|Coming August 2, 2016|
The only rule that I'm aware of as a writer is that stories need to build. How a writer creates that build, whether he or she succeeds or fails, is up to them. But the more dramatic, the more thrilling, the more insane the escalation of your hero's revelations and plight -- the better the story. Without increasing tension a story spins off the rails and dies without a single witness.
So here's the story problem that had to be solved while writing THE LOVE KILLINGS. As we spoke about in an earlier post, THE LOVE KILLINGS isn't a second novel in the Detective Matt Jones series as much as it's an actual continuation of the first novel, CITY OF ECHOES. The two novels are, ideally but not necessarily, meant to be read back to back. So if a story has to build, how do you get more intense than the serial killer in CITY OF ECHOES? What crime could possibly be worse than a killer infatuated with the Glasgow smile or the Chelsea grin?
One of the most compelling aspects of writing crime fiction is that we're working in a genre. Within the genre are different wings, thrillers in my case, detective stories in another, and crime stories in the last. But even more fascinating is the fact that the genre comes with a history; a past, a present, and a future.
What makes a serial killer a serial killer?
|Anthony Perkins as Norman Bates in PSYCHO|
In Alfred Hitchcock's Psycho we have a serial killer like Norman Bates, but we also have Norman's mother (or should we say her corpse?). In Thomas Harris's Red Dragon the concept takes a step forward. We have Francis Dolarhyde, but we also have the horrific memories he can't shake of his sexually abusive grandmother. Oh, and let's not forget her teeth in a glass of water that Francis keeps in the bathroom!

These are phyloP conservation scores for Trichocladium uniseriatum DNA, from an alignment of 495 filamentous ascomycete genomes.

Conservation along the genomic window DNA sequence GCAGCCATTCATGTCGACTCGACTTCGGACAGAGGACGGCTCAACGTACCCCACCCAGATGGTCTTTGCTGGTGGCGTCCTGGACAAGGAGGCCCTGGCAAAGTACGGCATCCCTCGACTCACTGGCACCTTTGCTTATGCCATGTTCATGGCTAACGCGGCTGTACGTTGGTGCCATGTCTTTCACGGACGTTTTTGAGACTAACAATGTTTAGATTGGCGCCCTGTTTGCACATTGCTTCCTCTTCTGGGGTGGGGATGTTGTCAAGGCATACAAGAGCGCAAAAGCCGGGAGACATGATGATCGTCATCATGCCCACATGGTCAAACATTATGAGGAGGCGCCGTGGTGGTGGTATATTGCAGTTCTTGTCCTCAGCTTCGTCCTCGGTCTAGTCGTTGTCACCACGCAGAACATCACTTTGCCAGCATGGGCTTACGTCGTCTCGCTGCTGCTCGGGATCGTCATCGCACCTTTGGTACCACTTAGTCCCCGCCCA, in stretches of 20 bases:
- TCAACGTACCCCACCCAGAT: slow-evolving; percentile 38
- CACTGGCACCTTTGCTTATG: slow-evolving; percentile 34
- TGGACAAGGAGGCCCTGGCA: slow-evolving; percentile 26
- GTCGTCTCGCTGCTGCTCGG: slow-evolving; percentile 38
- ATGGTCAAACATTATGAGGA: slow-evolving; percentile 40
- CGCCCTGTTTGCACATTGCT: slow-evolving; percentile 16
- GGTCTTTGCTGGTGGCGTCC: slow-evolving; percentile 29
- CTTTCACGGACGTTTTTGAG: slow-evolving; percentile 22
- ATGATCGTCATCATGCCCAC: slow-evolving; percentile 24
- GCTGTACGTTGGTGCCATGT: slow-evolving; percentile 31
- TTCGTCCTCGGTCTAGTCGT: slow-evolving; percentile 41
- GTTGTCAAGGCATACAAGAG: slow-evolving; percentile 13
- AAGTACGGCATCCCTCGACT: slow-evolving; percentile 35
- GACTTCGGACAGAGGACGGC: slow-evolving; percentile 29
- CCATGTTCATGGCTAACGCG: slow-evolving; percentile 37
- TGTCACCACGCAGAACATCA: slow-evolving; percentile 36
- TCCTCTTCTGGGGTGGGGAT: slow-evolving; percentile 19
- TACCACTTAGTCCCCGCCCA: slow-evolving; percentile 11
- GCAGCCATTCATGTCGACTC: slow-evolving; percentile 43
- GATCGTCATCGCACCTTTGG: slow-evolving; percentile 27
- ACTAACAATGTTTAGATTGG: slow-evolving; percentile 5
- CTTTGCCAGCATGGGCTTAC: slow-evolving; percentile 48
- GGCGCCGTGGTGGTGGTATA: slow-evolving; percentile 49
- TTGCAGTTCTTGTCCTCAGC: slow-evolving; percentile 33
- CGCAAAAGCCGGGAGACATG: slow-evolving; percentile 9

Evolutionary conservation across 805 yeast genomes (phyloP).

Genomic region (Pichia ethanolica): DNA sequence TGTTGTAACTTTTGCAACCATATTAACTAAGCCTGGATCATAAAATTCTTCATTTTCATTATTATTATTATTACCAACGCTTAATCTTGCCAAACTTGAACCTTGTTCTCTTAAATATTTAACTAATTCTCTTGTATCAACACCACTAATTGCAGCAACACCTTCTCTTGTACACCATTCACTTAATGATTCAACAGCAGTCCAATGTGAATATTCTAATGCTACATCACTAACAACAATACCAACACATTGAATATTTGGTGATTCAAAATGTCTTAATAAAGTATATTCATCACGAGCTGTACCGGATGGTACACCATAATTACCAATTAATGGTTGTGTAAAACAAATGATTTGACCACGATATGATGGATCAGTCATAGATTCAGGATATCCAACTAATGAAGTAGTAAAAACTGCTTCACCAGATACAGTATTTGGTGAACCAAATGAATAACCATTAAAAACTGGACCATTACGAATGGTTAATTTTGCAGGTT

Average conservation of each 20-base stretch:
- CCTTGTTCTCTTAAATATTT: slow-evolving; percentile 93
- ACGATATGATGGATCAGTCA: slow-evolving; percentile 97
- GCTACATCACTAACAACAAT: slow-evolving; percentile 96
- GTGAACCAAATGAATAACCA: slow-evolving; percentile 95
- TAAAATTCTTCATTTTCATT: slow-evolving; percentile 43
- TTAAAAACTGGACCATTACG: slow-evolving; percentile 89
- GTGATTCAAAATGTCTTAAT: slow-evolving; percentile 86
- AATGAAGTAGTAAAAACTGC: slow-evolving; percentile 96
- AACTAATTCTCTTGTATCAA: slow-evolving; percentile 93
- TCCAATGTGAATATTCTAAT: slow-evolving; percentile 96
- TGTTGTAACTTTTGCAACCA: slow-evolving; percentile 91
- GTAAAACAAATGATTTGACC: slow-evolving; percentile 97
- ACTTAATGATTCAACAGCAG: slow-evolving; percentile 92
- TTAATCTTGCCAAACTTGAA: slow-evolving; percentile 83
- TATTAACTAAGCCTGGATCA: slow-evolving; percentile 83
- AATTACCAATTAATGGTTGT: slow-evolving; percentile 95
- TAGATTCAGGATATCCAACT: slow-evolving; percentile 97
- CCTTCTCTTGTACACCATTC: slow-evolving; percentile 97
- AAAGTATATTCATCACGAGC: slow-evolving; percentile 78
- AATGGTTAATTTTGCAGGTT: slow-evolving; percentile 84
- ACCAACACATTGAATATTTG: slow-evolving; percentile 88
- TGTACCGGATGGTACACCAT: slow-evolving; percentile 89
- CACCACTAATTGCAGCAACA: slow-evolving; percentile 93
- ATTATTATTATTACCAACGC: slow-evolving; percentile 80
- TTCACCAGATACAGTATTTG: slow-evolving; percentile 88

|Ralph Fiennes as Francis Dolarhyde in RED DRAGON|
Norman Bates is a psychotic killing machine. Francis Dolarhyde is equally psychotic, but knows the difference between right and wrong, and can't help himself. So if we took Red Dragon a step forward, what would it look like?
There have been so many mass killings in the news over the past few years. So many real life fiends spilling so much blood in an elementary school like Sandy Hook in Newtown, Connecticut, a church in Charleston, South Carolina, and now, a nightclub in Orlando, Florida. While the mass killings in Newtown and Charleston are not directly related to my new novel, they are part of the world of the story. Both the crimes and the young men who committed them are referred to in detail. And their impact on Matt Jones is haunting as he investigates a series of horrific murders in Philadelphia and wrestles with a key question that surfaced more than once in CITY OF ECHOES, and will be brought home in THE LOVE KILLINGS.
How could anyone, no matter what their psychological issues in life, be brought to a place so dark that killing anyone or anything made sense?
I can see my readers shaking their heads because they know I'll try to come up with an answer, and while it will be thrilling, it might be a bit scary, too. Here's a hint: Think RED DRAGON meets TRUE ROMANCE.